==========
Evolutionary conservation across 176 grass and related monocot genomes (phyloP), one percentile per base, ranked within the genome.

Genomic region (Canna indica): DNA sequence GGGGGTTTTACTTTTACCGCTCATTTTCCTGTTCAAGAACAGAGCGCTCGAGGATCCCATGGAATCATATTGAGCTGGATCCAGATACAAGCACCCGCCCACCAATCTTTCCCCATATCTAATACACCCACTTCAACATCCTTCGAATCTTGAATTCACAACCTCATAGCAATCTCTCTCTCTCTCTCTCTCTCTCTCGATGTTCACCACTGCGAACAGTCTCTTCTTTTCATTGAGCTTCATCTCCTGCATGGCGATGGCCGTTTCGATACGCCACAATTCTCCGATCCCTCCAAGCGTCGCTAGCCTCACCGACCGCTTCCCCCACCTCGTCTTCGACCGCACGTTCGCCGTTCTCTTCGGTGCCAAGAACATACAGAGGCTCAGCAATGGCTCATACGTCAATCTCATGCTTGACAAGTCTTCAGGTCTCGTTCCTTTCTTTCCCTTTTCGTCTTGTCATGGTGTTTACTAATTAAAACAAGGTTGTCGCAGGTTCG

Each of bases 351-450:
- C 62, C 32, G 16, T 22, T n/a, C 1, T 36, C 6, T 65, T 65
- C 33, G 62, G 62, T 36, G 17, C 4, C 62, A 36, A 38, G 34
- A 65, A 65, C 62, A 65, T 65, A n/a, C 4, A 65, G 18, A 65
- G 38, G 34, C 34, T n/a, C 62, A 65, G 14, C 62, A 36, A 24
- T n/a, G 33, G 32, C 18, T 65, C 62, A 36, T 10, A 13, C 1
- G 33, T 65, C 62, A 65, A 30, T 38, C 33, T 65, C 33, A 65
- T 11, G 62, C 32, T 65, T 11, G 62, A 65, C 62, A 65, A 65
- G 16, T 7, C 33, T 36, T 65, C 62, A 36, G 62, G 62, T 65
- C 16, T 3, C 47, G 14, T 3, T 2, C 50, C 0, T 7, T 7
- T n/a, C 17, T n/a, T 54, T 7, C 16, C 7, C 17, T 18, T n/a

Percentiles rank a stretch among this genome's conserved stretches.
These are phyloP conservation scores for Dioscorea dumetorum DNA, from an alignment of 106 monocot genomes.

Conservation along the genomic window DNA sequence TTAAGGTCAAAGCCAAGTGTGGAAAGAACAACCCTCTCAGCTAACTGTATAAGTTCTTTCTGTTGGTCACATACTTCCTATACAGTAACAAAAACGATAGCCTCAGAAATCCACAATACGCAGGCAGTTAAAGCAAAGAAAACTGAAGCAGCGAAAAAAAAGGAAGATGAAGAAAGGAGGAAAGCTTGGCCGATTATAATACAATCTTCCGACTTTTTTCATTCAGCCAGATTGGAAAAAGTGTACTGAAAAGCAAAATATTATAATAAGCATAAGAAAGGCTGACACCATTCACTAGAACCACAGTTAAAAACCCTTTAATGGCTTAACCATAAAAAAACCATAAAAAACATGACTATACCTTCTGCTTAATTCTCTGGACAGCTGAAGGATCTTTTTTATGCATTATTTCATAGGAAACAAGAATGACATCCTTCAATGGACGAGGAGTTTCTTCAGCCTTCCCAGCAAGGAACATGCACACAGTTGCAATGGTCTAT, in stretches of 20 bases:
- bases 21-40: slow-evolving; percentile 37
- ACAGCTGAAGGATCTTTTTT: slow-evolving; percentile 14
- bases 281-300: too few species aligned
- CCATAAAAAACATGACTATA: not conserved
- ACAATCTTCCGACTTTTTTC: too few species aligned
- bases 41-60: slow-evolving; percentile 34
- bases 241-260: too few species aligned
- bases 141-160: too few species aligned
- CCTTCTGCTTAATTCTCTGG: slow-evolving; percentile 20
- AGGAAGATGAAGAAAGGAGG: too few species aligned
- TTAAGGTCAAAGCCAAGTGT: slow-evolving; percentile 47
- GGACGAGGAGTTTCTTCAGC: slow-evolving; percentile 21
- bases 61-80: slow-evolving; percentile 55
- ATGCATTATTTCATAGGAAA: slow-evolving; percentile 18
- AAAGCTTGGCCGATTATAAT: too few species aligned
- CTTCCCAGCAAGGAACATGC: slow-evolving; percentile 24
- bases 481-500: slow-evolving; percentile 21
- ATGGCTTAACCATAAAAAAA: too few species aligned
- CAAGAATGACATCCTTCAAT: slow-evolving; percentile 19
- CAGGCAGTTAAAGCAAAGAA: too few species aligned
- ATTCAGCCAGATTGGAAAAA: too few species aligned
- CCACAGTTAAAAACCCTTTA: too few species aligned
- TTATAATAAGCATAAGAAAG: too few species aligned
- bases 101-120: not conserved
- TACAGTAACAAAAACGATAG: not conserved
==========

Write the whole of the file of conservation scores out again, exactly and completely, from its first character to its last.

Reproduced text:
Evolutionary conservation across 176 grass and related monocot genomes (phyloP), one percentile per base, ranked within the genome.

Genomic region (Canna indica): DNA sequence GGGGGTTTTACTTTTACCGCTCATTTTCCTGTTCAAGAACAGAGCGCTCGAGGATCCCATGGAATCATATTGAGCTGGATCCAGATACAAGCACCCGCCCACCAATCTTTCCCCATATCTAATACACCCACTTCAACATCCTTCGAATCTTGAATTCACAACCTCATAGCAATCTCTCTCTCTCTCTCTCTCTCTCTCGATGTTCACCACTGCGAACAGTCTCTTCTTTTCATTGAGCTTCATCTCCTGCATGGCGATGGCCGTTTCGATACGCCACAATTCTCCGATCCCTCCAAGCGTCGCTAGCCTCACCGACCGCTTCCCCCACCTCGTCTTCGACCGCACGTTCGCCGTTCTCTTCGGTGCCAAGAACATACAGAGGCTCAGCAATGGCTCATACGTCAATCTCATGCTTGACAAGTCTTCAGGTCTCGTTCCTTTCTTTCCCTTTTCGTCTTGTCATGGTGTTTACTAATTAAAACAAGGTTGTCGCAGGTTCG

Each of bases 351-450:
- C 62, C 32, G 16, T 22, T n/a, C 1, T 36, C 6, T 65, T 65
- C 33, G 62, G 62, T 36, G 17, C 4, C 62, A 36, A 38, G 34
- A 65, A 65, C 62, A 65, T 65, A n/a, C 4, A 65, G 18, A 65
- G 38, G 34, C 34, T n/a, C 62, A 65, G 14, C 62, A 36, A 24
- T n/a, G 33, G 32, C 18, T 65, C 62, A 36, T 10, A 13, C 1
- G 33, T 65, C 62, A 65, A 30, T 38, C 33, T 65, C 33, A 65
- T 11, G 62, C 32, T 65, T 11, G 62, A 65, C 62, A 65, A 65
- G 16, T 7, C 33, T 36, T 65, C 62, A 36, G 62, G 62, T 65
- C 16, T 3, C 47, G 14, T 3, T 2, C 50, C 0, T 7, T 7
- T n/a, C 17, T n/a, T 54, T 7, C 16, C 7, C 17, T 18, T n/a

Percentiles rank a stretch among this genome's conserved stretches.
These are phyloP conservation scores for Dioscorea dumetorum DNA, from an alignment of 106 monocot genomes.

Conservation along the genomic window DNA sequence TTAAGGTCAAAGCCAAGTGTGGAAAGAACAACCCTCTCAGCTAACTGTATAAGTTCTTTCTGTTGGTCACATACTTCCTATACAGTAACAAAAACGATAGCCTCAGAAATCCACAATACGCAGGCAGTTAAAGCAAAGAAAACTGAAGCAGCGAAAAAAAAGGAAGATGAAGAAAGGAGGAAAGCTTGGCCGATTATAATACAATCTTCCGACTTTTTTCATTCAGCCAGATTGGAAAAAGTGTACTGAAAAGCAAAATATTATAATAAGCATAAGAAAGGCTGACACCATTCACTAGAACCACAGTTAAAAACCCTTTAATGGCTTAACCATAAAAAAACCATAAAAAACATGACTATACCTTCTGCTTAATTCTCTGGACAGCTGAAGGATCTTTTTTATGCATTATTTCATAGGAAACAAGAATGACATCCTTCAATGGACGAGGAGTTTCTTCAGCCTTCCCAGCAAGGAACATGCACACAGTTGCAATGGTCTAT, in stretches of 20 bases:
- bases 21-40: slow-evolving; percentile 37
- ACAGCTGAAGGATCTTTTTT: slow-evolving; percentile 14
- bases 281-300: too few species aligned
- CCATAAAAAACATGACTATA: not conserved
- ACAATCTTCCGACTTTTTTC: too few species aligned
- bases 41-60: slow-evolving; percentile 34
- bases 241-260: too few species aligned
- bases 141-160: too few species aligned
- CCTTCTGCTTAATTCTCTGG: slow-evolving; percentile 20
- AGGAAGATGAAGAAAGGAGG: too few species aligned
- TTAAGGTCAAAGCCAAGTGT: slow-evolving; percentile 47
- GGACGAGGAGTTTCTTCAGC: slow-evolving; percentile 21
- bases 61-80: slow-evolving; percentile 55
- ATGCATTATTTCATAGGAAA: slow-evolving; percentile 18
- AAAGCTTGGCCGATTATAAT: too few species aligned
- CTTCCCAGCAAGGAACATGC: slow-evolving; percentile 24
- bases 481-500: slow-evolving; percentile 21
- ATGGCTTAACCATAAAAAAA: too few species aligned
- CAAGAATGACATCCTTCAAT: slow-evolving; percentile 19
- CAGGCAGTTAAAGCAAAGAA: too few species aligned
- ATTCAGCCAGATTGGAAAAA: too few species aligned
- CCACAGTTAAAAACCCTTTA: too few species aligned
- TTATAATAAGCATAAGAAAG: too few species aligned
- bases 101-120: not conserved
- TACAGTAACAAAAACGATAG: not conserved